Amnesty for soldiers and police officers appears imminent after the election. And the effect on prospects for restoring the Assembly?

The government appear to be on the brink of taking the legacy of the Troubles out of the hands of the Assembly. The only  question remains if they would entertain an agreed counter proposal from the Assembly parties . You can work out for yourself  the prospects of that

The Times (£) are reporting that

The British government has moved one step closer to shielding British soldiers who served during the Troubles from murder prosecutions despite concerns that it could collapse the Stormont House agreement.

The proposed move by the Conservatives, who are expected to be in power after the UK general election, would set London at odds with the Irish government, which maintains that the agreement does not allow Westminster to pass a law granting amnesty to any party accused of a crime during the Troubles.

The British parliament’s defence select committee yesterday published a report that outlined how a statute of limitations covering every death caused by a soldier before 1998 could be set out. It said that as well as an amnesty for soldiers a truth and recovery process should be established for bereaved families. It also repeated claims that ex-servicemen were being unfairly targeted despite protests from the Northern Ireland Public Prosecution Service (PPS) that there was no evidence for such a complaint.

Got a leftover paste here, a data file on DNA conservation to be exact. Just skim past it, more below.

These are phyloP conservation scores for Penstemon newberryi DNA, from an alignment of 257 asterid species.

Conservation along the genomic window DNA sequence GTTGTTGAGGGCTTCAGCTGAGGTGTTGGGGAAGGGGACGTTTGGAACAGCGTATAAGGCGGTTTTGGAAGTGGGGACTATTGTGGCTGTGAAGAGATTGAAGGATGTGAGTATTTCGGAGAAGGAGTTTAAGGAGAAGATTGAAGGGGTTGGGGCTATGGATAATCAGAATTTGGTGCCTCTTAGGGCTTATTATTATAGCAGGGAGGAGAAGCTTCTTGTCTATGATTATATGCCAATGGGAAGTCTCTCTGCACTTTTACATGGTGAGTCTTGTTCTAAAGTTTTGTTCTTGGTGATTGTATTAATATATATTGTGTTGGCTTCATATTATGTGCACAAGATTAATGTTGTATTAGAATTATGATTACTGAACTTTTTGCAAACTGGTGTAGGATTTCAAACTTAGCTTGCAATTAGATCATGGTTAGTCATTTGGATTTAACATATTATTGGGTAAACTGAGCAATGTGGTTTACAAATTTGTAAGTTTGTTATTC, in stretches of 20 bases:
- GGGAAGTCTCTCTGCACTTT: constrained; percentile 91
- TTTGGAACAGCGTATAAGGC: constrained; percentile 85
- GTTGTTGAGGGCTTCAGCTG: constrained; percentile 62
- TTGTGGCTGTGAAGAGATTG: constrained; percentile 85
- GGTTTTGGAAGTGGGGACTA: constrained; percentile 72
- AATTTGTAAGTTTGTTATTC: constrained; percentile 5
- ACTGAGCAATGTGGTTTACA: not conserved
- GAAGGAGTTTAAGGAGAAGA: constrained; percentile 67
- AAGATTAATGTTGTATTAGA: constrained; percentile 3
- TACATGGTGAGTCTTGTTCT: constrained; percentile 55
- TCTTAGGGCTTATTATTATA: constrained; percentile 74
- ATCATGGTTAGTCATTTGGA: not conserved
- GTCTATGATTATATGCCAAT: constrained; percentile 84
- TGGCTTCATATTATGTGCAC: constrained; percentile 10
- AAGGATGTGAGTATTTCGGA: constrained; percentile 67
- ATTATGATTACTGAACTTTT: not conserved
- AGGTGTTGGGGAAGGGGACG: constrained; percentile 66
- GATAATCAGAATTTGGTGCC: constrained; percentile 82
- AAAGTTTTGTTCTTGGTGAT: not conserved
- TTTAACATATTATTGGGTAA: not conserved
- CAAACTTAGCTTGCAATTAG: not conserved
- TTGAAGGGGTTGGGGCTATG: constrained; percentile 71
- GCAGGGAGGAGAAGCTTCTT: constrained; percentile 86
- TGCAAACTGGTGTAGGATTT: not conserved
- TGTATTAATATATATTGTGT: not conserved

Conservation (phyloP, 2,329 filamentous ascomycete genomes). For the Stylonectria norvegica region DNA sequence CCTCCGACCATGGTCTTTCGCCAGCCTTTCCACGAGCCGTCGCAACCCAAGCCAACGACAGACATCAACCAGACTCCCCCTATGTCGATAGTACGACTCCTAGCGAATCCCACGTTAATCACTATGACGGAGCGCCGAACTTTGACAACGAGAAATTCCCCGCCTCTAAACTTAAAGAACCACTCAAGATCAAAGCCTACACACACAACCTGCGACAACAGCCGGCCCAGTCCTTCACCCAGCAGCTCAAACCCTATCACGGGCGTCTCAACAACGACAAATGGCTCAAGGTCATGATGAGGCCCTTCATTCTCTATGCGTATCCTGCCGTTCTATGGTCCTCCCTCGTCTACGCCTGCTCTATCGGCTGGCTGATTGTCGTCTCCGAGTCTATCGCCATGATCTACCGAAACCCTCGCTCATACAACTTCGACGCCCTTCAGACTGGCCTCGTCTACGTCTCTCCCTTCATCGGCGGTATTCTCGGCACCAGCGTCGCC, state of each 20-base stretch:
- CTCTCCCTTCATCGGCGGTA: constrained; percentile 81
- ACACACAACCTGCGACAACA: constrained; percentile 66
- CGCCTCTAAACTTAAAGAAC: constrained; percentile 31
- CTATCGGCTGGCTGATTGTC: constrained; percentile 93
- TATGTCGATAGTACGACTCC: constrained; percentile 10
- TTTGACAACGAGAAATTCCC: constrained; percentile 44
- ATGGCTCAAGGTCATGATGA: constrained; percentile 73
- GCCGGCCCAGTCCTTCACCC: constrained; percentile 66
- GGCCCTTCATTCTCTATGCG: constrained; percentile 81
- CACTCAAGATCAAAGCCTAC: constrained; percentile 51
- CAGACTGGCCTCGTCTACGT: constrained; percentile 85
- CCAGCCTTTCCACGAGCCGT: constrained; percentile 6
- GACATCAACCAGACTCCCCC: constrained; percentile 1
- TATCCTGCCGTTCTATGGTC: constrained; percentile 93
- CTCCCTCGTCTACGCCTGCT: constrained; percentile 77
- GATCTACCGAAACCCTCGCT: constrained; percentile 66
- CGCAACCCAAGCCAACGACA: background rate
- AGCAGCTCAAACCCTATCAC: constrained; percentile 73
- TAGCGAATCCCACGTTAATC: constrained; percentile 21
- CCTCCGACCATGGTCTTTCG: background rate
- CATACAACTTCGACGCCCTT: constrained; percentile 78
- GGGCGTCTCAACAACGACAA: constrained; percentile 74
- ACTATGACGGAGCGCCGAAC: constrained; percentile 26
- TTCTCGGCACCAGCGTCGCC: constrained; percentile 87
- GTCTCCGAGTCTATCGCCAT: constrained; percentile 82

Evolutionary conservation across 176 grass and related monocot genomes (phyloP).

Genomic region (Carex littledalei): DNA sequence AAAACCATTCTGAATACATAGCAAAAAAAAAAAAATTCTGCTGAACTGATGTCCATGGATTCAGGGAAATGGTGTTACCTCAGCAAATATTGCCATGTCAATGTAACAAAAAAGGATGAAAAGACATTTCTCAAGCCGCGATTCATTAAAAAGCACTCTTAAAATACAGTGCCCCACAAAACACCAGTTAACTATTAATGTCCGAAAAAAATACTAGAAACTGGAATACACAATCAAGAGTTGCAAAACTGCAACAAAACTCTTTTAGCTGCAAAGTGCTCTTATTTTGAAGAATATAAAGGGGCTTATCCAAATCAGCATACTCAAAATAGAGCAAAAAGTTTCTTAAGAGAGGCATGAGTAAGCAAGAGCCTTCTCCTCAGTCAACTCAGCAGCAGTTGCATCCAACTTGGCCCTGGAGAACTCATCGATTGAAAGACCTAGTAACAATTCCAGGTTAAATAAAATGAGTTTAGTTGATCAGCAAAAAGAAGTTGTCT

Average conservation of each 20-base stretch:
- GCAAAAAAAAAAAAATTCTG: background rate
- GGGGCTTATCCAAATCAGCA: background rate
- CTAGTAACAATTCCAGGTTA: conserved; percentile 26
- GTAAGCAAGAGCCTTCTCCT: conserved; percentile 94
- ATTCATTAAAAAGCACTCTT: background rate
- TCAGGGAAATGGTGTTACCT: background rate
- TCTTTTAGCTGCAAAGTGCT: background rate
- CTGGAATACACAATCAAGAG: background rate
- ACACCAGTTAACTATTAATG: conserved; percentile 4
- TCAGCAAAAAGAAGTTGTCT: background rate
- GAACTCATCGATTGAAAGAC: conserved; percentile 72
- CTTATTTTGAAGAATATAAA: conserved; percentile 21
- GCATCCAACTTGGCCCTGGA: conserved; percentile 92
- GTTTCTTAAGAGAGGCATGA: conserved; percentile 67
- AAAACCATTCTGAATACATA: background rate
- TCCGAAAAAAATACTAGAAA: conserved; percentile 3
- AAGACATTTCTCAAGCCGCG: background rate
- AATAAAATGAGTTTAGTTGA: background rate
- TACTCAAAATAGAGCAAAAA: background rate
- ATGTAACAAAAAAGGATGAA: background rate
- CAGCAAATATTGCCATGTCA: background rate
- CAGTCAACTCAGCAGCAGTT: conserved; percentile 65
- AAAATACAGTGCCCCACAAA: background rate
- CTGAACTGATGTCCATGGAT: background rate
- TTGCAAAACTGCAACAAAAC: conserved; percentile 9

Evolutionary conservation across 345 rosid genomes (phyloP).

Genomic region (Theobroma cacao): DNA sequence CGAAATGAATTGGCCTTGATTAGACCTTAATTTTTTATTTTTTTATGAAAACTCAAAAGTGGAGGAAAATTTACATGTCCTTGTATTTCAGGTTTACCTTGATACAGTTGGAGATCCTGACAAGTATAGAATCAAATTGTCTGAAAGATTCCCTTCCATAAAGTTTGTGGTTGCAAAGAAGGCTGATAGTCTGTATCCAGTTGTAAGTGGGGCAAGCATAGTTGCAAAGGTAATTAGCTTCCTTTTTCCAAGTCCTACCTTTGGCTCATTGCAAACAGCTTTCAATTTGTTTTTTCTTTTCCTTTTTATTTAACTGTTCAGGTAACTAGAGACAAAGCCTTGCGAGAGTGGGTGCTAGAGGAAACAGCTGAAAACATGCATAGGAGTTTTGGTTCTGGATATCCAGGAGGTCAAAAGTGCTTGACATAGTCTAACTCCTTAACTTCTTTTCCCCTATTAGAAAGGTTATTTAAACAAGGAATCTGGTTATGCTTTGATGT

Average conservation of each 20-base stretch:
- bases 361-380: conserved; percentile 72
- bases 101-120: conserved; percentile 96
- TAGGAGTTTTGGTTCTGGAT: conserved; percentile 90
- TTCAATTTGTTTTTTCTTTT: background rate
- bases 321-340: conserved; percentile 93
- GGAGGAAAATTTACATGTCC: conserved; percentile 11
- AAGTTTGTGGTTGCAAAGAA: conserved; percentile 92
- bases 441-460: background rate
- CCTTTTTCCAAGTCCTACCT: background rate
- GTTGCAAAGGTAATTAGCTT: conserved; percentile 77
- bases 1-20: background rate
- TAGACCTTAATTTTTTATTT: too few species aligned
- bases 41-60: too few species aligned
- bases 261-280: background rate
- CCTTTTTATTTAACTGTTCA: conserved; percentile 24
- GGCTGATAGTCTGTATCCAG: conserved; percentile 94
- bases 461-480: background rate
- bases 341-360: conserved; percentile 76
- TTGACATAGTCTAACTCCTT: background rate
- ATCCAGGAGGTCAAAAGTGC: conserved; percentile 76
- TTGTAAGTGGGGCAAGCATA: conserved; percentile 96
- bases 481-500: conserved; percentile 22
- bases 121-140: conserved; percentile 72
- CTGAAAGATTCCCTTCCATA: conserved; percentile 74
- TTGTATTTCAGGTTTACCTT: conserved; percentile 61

“Our report sets out the steps the government must take in the next parliament — as a priority— to protect former service personnel facing investigations into historical allegations,” the committee said.

The report was published as a last gasp of this Parliament and has clear government backing. On the face of it if the government were actually to proceed on the basis of the Times report  – and Brokenshire has said action is imminent – the effect on the party talks to restore the Assembly can easily be imagined. Rather than an amnesty for the security forces to match the two year limit on sentences for paramilitary crimes – itself a questionable  bias –    it would be  infinitely preferable to allow the courts to draw conclusions from the two year limit of paramilitary sentences for crimes committee before April 1998 or for Parliament enact similar legislation for soldiers and police officers.  Such an Act for the security forces alone  would be open to serious legal challenge.